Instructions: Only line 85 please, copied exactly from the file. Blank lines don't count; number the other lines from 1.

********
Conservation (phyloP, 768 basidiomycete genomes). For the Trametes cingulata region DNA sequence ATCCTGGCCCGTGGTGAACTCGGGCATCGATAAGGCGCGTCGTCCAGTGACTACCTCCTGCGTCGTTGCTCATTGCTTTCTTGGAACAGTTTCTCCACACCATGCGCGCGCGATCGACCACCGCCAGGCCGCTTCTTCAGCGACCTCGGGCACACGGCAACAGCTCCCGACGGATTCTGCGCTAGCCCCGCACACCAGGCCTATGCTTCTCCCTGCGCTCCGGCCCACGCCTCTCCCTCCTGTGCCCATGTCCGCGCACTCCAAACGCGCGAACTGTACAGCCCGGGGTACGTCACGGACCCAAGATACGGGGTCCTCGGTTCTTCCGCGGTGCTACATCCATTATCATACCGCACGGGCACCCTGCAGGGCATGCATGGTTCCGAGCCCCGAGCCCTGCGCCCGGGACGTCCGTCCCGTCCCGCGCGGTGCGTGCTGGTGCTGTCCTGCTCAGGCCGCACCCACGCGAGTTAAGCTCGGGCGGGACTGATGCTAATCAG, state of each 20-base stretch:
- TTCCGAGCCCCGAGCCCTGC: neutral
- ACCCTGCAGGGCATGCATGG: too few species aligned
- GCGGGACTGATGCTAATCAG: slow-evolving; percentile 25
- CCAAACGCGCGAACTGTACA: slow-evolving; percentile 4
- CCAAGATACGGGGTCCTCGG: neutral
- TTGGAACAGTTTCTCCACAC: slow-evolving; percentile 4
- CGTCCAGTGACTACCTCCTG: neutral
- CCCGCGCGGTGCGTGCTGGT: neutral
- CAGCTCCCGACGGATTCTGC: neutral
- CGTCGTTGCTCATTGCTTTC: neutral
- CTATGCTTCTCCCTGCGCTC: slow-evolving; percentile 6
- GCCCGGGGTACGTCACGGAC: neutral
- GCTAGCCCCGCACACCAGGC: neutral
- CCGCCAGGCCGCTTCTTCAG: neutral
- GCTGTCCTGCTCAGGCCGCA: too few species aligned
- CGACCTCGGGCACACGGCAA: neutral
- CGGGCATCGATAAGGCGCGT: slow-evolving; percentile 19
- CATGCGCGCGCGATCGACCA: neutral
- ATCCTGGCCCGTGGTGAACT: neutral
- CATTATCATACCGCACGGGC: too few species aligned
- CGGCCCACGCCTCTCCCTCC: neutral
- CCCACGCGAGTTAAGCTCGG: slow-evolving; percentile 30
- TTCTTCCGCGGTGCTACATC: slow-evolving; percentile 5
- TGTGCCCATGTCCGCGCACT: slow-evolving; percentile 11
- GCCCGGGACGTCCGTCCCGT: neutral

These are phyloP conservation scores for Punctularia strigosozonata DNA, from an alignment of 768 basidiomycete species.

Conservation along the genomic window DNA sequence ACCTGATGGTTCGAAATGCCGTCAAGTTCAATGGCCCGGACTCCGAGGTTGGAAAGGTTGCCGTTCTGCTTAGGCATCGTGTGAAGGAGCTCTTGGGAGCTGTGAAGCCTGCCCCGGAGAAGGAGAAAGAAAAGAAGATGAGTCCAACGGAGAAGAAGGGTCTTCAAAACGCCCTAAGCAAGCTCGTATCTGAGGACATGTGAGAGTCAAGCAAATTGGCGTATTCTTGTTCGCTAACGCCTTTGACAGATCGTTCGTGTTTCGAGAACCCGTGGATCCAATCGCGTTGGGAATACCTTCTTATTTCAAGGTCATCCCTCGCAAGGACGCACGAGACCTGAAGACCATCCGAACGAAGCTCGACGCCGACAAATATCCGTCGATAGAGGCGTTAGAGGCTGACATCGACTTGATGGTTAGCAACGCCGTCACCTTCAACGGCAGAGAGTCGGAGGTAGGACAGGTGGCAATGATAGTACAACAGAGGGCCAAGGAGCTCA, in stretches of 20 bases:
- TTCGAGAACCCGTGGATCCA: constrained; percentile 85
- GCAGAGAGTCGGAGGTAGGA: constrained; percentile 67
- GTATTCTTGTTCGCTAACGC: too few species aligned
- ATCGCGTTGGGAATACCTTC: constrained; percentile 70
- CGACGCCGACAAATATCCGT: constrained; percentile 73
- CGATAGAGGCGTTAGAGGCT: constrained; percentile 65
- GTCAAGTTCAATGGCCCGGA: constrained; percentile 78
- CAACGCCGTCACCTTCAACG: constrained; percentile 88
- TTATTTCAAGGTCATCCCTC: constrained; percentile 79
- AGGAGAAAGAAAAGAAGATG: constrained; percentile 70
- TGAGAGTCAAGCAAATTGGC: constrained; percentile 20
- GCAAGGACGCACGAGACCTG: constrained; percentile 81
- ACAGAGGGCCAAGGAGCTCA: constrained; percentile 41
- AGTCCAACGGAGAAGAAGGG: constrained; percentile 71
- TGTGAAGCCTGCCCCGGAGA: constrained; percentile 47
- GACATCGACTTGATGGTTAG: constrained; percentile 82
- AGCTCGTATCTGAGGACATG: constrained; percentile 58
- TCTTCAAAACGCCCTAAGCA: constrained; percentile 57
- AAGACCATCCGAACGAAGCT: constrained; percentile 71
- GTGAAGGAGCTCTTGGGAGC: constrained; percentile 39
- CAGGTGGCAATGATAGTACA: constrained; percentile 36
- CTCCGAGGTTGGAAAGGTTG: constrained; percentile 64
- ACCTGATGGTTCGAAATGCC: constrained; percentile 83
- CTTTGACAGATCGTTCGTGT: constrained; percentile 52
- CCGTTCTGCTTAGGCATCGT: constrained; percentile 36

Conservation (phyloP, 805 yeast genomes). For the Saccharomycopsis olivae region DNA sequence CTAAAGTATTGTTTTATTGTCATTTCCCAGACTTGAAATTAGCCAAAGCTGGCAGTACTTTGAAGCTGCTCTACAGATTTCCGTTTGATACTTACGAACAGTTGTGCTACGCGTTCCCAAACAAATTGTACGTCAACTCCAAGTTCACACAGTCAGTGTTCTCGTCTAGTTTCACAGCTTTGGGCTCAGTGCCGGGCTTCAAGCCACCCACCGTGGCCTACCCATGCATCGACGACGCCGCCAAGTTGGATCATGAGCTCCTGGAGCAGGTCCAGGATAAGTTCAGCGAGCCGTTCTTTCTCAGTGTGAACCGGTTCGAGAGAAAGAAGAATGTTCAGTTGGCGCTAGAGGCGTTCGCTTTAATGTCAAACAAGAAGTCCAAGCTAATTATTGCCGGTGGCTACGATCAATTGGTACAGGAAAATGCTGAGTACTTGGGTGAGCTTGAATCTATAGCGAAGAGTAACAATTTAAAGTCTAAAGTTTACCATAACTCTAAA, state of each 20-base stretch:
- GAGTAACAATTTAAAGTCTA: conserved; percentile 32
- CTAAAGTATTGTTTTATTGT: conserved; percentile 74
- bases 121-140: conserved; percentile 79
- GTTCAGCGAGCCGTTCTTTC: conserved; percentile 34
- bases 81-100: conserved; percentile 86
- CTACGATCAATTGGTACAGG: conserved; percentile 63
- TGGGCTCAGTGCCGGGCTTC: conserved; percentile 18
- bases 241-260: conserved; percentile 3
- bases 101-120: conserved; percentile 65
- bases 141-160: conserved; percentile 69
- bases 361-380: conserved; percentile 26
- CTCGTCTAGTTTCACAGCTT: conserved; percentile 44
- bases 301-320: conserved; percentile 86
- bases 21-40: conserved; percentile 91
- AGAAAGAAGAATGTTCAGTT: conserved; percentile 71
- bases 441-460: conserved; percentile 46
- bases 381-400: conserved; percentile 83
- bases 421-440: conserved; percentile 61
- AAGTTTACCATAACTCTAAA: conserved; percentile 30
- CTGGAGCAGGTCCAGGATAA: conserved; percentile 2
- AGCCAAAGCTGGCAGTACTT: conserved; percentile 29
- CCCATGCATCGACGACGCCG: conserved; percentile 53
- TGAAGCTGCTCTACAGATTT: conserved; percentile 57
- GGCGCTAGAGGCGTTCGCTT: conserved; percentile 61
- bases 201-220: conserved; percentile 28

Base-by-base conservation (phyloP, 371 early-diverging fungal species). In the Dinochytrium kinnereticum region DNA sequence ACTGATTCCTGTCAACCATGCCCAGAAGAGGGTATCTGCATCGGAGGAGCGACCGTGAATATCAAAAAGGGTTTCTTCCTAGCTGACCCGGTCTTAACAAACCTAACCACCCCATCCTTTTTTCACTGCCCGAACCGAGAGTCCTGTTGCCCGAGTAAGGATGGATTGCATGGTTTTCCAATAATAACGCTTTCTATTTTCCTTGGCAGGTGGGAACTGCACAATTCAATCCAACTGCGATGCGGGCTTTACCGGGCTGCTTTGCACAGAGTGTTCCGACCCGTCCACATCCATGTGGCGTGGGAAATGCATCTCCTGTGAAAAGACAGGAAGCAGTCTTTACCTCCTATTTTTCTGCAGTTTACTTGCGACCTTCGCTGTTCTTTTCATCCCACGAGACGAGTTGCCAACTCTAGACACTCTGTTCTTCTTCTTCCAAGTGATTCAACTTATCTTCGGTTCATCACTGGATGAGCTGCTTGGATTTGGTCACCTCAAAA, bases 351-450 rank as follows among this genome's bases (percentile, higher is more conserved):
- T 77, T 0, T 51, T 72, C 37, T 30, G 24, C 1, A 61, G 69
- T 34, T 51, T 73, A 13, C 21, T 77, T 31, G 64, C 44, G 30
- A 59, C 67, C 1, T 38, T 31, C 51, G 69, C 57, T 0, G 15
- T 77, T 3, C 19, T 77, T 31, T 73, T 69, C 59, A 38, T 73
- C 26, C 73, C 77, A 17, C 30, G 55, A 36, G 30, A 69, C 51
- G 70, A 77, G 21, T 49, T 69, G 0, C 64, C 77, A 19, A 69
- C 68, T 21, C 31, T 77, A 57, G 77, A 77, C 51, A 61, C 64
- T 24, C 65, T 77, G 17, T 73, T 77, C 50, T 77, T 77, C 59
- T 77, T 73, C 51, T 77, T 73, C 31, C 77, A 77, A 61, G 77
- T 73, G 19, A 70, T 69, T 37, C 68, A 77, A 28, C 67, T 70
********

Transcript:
- C 26, C 73, C 77, A 17, C 30, G 55, A 36, G 30, A 69, C 51